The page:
Problem 3: We still tend to blame the victim.
What kids on the receiving end of bullying DON’T need: Being blamed as if it’s because of something they’ve done to cause it, or being encouraged to deal with it on their own.
Besides being unfair to kids, advice that focuses on things the victim should do differently—stand up straighter, try harder, play more sports, make eye contact, and so on—is just not effective, Pratt says.
We need to do the opposite: Reassure kids that it’s not their fault that someone is singling them out—and that doing so is WRONG.
What kids need us to do about bullying:
Believe them. If a kid raises an issue persistently, we absolutely need to take it seriously. Sure, it’s possible the child simply IS too sensitive and might benefit from better social skills or some kind of help, Pratt says. “But they still don’t deserve to be mistreated. What parents need to do initially is agree to look into it.”
One reliable rule of thumb, Pratt has found: If a child says “everyone” mistreats them, the issue may have more to do with their sensitivities or social skills. (And these should be addressed.) If he or she says one specific person is doing it, that’s a strong indicator of bullying.
Avoid freaking out. Among the worst things we can do:
- Tell our kids to “suck it up” (dismissive) or “fight back” (dangerous).
- Make them work it out on their own or hope it goes away. A group effort is almost always needed.
- Confront the bully (or his or her parents) on our own. Better to work through the school, Pratt and other experts say.
- Take away their phone as a protective measure if it’s cyber-bullying; that just feels like punishment.
Keep a written record. Not doing so from the start is parents’ #1 mistake, according to Pratt. We might get upset about an incident but mentally set it aside. The next time it happens, we’re further upset but still don’t write anything down. By the third event, we call the principal in a fury—who says, “Well this is the first time I’m hearing about it.”
When there’s an incident of bullying, write down exactly what happened, the time and date, who was there, so there’s a clear paper trail, Pratt advises. Share the written report with the school.
One silver lining to cyberbullying, he says, is that there’s usually a clear physical record of it. You can take a screenshot of texts, for example, and many companies keep posts that have been deleted.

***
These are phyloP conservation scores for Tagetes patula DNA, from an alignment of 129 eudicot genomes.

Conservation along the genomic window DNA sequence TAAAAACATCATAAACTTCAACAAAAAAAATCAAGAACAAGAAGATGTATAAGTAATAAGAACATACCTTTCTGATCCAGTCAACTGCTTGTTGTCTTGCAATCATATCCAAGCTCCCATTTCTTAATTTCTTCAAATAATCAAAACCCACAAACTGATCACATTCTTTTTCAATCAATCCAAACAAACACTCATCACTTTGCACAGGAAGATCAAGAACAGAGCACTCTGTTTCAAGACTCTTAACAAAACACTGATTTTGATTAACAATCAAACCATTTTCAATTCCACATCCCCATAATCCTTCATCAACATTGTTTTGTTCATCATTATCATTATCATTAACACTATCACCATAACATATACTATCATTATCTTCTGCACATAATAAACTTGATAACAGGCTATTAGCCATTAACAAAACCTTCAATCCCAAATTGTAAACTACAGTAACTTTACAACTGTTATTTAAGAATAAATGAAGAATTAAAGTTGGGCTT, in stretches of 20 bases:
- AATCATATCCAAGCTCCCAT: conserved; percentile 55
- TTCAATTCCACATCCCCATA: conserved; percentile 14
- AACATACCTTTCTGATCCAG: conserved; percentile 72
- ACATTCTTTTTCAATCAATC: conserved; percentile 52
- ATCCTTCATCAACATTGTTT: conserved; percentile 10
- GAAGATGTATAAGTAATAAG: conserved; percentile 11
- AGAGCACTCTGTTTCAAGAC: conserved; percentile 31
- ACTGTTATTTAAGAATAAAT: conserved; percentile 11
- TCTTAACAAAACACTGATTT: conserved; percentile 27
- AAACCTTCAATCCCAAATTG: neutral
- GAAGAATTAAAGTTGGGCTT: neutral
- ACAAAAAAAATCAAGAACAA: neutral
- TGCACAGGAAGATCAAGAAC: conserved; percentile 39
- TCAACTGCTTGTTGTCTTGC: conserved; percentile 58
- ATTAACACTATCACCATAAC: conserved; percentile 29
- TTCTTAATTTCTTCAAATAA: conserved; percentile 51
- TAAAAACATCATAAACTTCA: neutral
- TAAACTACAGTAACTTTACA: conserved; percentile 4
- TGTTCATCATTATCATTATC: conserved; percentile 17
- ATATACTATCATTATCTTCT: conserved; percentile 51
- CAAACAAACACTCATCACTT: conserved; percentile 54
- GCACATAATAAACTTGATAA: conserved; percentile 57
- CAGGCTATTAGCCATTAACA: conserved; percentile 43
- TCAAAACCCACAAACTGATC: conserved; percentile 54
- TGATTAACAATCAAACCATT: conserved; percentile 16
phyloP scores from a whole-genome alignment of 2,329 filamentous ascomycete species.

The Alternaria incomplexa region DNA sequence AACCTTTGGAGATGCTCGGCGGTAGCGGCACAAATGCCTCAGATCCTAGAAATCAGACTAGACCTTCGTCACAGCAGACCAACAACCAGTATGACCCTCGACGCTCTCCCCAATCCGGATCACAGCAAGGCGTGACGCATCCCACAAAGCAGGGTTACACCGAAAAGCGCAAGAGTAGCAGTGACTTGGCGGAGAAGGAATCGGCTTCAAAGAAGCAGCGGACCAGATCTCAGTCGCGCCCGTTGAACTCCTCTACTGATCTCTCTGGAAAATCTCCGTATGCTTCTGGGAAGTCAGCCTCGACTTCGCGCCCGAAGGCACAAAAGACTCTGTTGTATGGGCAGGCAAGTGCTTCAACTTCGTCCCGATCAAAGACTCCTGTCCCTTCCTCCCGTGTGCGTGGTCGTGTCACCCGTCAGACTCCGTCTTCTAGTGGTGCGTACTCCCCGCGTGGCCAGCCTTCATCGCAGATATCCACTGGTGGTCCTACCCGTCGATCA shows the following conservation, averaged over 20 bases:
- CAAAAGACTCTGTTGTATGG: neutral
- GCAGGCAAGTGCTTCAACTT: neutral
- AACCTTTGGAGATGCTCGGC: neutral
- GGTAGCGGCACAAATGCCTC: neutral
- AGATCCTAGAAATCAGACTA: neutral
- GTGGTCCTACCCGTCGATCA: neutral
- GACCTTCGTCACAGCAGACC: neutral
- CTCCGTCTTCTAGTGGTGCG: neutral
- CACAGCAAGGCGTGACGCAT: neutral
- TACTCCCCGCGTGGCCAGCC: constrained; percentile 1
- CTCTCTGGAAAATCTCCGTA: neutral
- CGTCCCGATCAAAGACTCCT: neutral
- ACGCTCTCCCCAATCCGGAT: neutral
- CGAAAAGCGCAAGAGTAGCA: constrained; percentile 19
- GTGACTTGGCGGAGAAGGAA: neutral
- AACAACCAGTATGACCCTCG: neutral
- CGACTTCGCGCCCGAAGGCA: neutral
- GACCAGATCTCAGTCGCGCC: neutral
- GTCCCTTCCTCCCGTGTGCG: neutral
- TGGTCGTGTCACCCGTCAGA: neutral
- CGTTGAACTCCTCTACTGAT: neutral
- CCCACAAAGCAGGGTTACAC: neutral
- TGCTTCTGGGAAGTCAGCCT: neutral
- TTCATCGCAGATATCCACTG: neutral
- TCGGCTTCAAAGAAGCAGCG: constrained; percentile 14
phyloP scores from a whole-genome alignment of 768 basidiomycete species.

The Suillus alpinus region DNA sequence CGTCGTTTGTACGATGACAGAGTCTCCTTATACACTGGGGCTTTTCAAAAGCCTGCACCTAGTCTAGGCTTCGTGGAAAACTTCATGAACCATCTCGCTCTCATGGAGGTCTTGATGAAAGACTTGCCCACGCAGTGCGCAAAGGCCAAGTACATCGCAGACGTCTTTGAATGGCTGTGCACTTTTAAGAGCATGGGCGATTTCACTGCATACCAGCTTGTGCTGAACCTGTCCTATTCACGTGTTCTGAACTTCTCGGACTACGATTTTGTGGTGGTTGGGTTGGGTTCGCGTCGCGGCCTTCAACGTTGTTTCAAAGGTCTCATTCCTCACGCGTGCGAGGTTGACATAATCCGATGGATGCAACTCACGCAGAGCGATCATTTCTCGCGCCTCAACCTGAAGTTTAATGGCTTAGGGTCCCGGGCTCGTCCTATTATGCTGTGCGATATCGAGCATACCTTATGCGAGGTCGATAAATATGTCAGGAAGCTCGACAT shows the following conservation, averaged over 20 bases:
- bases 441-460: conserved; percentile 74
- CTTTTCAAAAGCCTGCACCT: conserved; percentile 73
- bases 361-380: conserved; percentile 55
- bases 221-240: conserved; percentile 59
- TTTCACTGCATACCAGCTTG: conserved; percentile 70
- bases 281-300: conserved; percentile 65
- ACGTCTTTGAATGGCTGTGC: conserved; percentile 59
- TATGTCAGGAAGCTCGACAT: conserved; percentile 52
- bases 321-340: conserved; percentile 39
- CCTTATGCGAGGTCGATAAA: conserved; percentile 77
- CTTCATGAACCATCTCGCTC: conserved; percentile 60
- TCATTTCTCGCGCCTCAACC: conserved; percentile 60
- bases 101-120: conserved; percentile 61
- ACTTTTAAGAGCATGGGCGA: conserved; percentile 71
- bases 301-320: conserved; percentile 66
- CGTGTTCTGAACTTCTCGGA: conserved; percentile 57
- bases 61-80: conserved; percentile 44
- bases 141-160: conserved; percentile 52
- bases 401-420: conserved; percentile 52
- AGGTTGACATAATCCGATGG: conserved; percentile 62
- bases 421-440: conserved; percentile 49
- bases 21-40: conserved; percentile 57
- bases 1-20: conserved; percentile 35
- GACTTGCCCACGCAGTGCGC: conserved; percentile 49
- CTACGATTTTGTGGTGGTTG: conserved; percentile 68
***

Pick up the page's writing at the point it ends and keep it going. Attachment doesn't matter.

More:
Try to work with the school. Bullying is hugely a school-based behavior. And all schools have a legal obligation to protect all their students, says the National Bullying Prevention Center. Depending on the situation, you might ask about increased supervision, especially at vulnerable times, like in restrooms or PE.
These things help bullied kids, too, according to the federal Stop Bullying program and other experts:
Telling a grown-up. Reassure your child that reporting incidents isn’t tattling, because bullying is wrong. Talking to someone they trust is always right.
Bringing in reinforcements. Being bullied can be isolating. But sticking around adults and friendly kids, or using a buddy system where possible, minimizes incidents.
Responding calmly. Let your child know it’s okay to say “Stop” or “leave me alone.” But if doing so calmly is too hard, just leave.
Showing zero tolerance. Enduring a little bit of teasing or name-calling, especially online, can make it continue, say Sameer Hindujah and Justin W. Patchin, co-founders of the Cyberbullying Research Center. Better for kids to use account and privacy settings within each device, app, or network to control contacts, they say, and just shut out the bully talk.
Getting involved in positive outside activities. Great activities are those that embrace all participants (martial arts is often a good choice) and help a child feel more confident and competent (music, math or coding teams, art)—building up what bullying might otherwise erode.
The end of bullying?
Ultimately, the more that bystanders—other students, teachers, administrators, parents—actively refuse to tolerate a behavior, the better off everyone is, research shows.
A lot comes down to school culture. Some places simply do a better job than others of training staff (from teachers to bus drivers and lunch workers) about being proactive about stopping bullying and teaching kids about the problem.
At home, even really basic stuff helps, say those working to end bullying: letting kids know we love them, hear them, and are taking them seriously.
It also helps when we show that we think everyone deserves respect by calling out bullying when we see it—in movies we watch together, in the news, anywhere—and refusing to tolerate it.
Bullies talk big and act all blustery—but only as long as they can get away with it. Their desire to feel BIG, STRONG, GREAT doesn’t trump everyone else’s safety, sanity, dignity, and happiness. Ever.
Photos and videos from top: Pimkie/Flickr, “Bullying-Stop It”/YouTube (4), Maryland GovPicks/Flickr